BY B&B ITALIA
BY B&B ITALIA
A new modular seating system with a focus on versatility, customization, colour, and material research.
Sofas, central and end elements, chaise longue and ottomans all come in a huge variety of shapes and sizes that lend themselves to being arranged in an outdoor space according to personal taste thanks to the exceptional versatility of the modular components and the availability of a vast rage of covers and finishes.
Because it is so versatile, Ribes can also be reconfigured over time by adding new elements as well as altering the functional use of existing ones. By substituting, adding or varying the position of the back and arm, a sommier can turn into a vis-à-vis sofa, a sofa become an island and a corner seating plan transform into a comfortable bed.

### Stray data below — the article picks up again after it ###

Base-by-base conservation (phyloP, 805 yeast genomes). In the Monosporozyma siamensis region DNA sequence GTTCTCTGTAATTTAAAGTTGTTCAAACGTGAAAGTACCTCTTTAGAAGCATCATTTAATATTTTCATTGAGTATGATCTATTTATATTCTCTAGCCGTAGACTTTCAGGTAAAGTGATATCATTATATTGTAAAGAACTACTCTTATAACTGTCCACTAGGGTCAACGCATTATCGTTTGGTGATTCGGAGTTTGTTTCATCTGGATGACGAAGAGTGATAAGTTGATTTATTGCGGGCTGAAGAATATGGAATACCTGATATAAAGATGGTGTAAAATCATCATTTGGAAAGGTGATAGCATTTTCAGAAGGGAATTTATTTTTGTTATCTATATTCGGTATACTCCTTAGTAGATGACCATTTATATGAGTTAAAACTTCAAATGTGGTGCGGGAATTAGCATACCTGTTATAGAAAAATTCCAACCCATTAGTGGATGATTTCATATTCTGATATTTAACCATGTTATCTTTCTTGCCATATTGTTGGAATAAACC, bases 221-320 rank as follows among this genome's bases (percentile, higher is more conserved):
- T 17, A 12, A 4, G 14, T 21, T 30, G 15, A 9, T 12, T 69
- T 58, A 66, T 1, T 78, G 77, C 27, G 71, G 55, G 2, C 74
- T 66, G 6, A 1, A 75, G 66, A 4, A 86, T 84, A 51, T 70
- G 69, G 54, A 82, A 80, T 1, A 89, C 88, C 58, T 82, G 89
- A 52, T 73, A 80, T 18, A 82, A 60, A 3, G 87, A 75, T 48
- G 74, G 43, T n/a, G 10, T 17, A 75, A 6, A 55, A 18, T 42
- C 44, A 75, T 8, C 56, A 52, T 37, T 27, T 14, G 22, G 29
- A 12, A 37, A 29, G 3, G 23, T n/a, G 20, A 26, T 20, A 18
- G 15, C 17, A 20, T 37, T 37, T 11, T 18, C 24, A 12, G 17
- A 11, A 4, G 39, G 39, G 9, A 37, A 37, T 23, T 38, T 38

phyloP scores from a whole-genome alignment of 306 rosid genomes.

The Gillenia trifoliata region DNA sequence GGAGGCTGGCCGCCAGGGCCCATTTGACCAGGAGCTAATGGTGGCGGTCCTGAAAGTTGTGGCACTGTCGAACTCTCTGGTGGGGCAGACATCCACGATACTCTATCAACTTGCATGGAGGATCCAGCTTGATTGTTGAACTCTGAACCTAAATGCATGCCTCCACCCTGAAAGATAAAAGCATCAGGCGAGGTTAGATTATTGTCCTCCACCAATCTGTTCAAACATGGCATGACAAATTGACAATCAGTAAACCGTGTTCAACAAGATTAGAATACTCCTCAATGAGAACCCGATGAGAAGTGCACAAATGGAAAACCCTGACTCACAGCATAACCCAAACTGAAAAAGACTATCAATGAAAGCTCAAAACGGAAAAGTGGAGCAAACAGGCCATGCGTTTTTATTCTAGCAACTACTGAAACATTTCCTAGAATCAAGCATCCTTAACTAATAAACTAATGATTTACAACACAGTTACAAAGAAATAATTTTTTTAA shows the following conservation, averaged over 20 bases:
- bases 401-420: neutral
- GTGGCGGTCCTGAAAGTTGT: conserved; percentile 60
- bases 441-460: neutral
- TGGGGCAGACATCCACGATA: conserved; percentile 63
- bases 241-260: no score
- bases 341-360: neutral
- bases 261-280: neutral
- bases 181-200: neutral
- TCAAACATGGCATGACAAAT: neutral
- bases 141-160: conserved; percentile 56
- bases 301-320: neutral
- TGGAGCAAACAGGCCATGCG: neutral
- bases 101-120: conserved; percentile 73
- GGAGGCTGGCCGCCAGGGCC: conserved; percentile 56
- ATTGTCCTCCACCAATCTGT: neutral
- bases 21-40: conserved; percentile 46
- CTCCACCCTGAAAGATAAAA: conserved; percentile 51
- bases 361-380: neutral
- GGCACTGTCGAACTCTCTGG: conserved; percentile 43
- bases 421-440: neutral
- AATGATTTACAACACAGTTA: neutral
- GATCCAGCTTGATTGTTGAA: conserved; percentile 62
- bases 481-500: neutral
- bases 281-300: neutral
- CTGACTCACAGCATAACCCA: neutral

Ribes means transformation and is especially suited to those areas that are neither in-nor outside: verandas, shady patios, under a loggia or on a covered terrace allowing a fluid approach to the open spaces in the home.
Antonio Citterio was born in Meda in 1950, started his design office in 1972, and graduated in architecture at the Milan Polytechnic in 1975.
Between 1987 and 1996 he worked in association with Terry Dwan and, together, they designed buildings in Europe and Japan.
In 2000, with Patricia Viel, he founded a practice for architecture and interior design, developing international complex long-term projects, at all scales and in synergy with a qualified network of specialist consultants.
Antonio Citterio currently works in the industrial design sector with Italian and foreign companies such as Ansorg, Arclinea, Axor-Hansgrohe, B&B Italia, Flexform, Flos, Hermès, Iittala, Kartell, Maxalto, Sanitec (Geberit Group), Technogym and Vitra.
In 1987 and in 1994 Antonio Citterio he was awarded the Compasso d’Oro-ADI. Since 2006 he has been full professor of Architectural Design at the Mendrisio Academy of Architecture (Switzerland). In 2008 he was honoured by the Royal Society for the Encouragement of Arts, Manufactures & Commerce of London, which gave him the title of Royal Designer for Industry.